How Restaurants are Using Consumer Packaged Goods to Further Their Brands
By Stefan Read SVP, Engagement Advisory & Strategy Practice Lead, Jackman | August 08, 2021
During the pandemic, consumers changed how they shopped, cooked, and even ate as a result of public health restrictions, difficulties getting groceries, and additional time spent at home. In one survey, 85% of consumers say they've altered their eating habits. And the entire food industry-from grocery stores to CPG companies to wholesale suppliers-was forced to adapt to these changes.
Restaurants were especially hard hit. In the United States, it's estimated that more than 110,000 eating and drinking establishments permanently closed their doors as of January 2021. But restauranteurs have always been an inventive bunch and many successfully pivoted to meet the new demands. They got really good at take out, created at-home cooking kits, and went directly to consumers with their signature products.
Before the pandemic, the lines between restaurant, grocery, and CPG were blurring, and COVID further accelerated this trend. Large CPGs like PepsiCo, Kroger, and Heinz have launched direct-to-consumer platforms, grocery stores are evolving to include dining spaces (sometimes referred to as grocerants), and restaurants are increasingly offering private-label products in supermarkets and online. Not only is CPG a supplemental revenue stream, but it also allows a restaurant to expand its reach beyond its own four walls and to become a more widely known brand.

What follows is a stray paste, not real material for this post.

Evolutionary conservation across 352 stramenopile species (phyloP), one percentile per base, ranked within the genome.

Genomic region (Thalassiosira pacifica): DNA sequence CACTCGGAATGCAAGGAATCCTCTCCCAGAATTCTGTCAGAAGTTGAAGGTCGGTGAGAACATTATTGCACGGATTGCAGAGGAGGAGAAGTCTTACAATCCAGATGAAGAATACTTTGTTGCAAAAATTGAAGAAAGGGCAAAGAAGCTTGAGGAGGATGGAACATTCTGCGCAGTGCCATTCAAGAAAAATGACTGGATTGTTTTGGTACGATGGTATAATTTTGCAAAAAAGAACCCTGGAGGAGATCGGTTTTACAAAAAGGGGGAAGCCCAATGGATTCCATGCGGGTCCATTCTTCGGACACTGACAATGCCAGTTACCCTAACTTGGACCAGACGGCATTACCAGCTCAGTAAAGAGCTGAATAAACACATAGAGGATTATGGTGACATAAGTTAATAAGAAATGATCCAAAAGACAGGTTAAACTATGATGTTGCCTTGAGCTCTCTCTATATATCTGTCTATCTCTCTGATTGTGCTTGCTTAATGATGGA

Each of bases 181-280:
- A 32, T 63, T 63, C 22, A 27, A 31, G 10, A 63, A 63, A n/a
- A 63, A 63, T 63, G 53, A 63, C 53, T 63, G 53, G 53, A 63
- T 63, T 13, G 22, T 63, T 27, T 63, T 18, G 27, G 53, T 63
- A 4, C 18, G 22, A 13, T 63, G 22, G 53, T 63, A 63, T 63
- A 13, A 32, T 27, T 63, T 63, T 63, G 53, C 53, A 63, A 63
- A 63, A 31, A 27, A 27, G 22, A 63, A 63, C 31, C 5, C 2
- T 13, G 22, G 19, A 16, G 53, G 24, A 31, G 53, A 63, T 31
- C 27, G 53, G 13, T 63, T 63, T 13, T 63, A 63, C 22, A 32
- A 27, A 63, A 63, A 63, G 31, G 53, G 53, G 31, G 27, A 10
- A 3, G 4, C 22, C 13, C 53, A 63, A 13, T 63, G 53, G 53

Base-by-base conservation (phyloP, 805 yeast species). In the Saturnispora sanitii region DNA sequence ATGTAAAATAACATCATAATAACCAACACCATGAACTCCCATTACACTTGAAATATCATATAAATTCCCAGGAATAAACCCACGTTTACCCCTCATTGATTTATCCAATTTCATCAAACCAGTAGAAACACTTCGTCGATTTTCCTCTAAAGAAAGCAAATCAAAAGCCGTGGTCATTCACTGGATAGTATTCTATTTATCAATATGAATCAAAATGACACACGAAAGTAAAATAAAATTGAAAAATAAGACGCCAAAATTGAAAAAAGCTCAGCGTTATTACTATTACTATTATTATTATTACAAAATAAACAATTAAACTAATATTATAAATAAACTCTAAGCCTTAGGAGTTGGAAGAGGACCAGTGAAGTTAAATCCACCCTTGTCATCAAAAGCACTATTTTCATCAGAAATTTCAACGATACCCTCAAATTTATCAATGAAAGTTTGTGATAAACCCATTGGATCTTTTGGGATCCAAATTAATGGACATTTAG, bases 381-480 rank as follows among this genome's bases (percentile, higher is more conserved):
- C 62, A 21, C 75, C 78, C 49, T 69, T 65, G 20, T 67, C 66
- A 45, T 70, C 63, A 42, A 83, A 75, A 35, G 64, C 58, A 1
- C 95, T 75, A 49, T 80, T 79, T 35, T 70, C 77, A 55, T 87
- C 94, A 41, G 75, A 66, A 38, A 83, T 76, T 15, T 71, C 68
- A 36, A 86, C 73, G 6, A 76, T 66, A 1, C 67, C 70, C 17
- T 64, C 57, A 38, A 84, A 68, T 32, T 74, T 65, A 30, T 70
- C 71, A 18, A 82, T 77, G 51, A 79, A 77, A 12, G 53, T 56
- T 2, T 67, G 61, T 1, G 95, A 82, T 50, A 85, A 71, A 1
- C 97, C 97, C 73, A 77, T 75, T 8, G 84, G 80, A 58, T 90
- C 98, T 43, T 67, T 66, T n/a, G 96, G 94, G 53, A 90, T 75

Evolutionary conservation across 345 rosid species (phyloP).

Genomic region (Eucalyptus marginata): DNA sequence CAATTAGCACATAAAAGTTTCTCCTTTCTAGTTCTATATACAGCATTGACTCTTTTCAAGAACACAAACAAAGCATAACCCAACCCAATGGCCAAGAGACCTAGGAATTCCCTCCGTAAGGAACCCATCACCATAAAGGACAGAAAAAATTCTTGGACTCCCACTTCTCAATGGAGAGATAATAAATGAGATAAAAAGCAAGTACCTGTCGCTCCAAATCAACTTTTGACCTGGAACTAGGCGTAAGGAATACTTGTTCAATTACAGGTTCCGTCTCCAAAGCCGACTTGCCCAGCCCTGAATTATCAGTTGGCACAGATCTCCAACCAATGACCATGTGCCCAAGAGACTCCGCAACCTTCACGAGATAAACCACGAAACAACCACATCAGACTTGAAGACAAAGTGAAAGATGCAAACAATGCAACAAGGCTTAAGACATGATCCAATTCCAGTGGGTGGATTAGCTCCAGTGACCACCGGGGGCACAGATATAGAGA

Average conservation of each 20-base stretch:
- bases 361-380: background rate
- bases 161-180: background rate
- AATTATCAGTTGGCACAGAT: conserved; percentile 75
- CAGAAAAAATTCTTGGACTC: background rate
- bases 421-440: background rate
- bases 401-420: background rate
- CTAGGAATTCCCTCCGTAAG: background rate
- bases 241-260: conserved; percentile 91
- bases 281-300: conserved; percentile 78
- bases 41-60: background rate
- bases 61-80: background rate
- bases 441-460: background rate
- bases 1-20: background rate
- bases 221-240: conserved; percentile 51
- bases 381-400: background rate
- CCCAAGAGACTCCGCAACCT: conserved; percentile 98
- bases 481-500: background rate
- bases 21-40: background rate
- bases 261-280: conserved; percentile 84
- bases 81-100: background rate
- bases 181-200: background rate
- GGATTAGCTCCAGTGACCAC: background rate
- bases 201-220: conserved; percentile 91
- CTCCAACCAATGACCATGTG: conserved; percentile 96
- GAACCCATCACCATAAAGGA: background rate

Restaurants Find CPG Success
In March 2021, Michelin-starred Italian restaurant Carbone launched DTC packaged sauces. Eric Skae, the CEO of Carbone Fine Foods, explained: "The goal was to give consumers something that they can recreate, a Carbone-type recipe in their own home and that's what we've been able to accomplish." They currently have three sauces on the market but expect a fourth soon. Skae joked, "I think the hardest part was dealing with two award-winning chefs and getting people to agree on taste. Really, really nailing that Carbone taste took an extraordinary amount of time."
Christine Tosi, the founder of Milk Bar, a New York bakery known for selling cereal milk and cake truffles, made her supermarket debut at the very beginning of the pandemic (it had been in the works for years) with a line of cookies. Shoppers at Whole Foods, Amazon, and Target can now get the bakery's confetti cookie (which is packed with sprinkles); the cornflake, chocolate chip, and marshmallow cookie; or the compost cookie (which includes potato chips, pretzels, chocolate and butterscotch chips, and coffee grounds). And starting in June 2021, the same grocers will offer pints of Milk Bar's ice cream with flavors like Birthday Cake and Cereal Milk. The bakery also has a thriving DTC website from which they will ship classic birthday cakes, cookie pies, or cookie sampler sets to customers across the United States.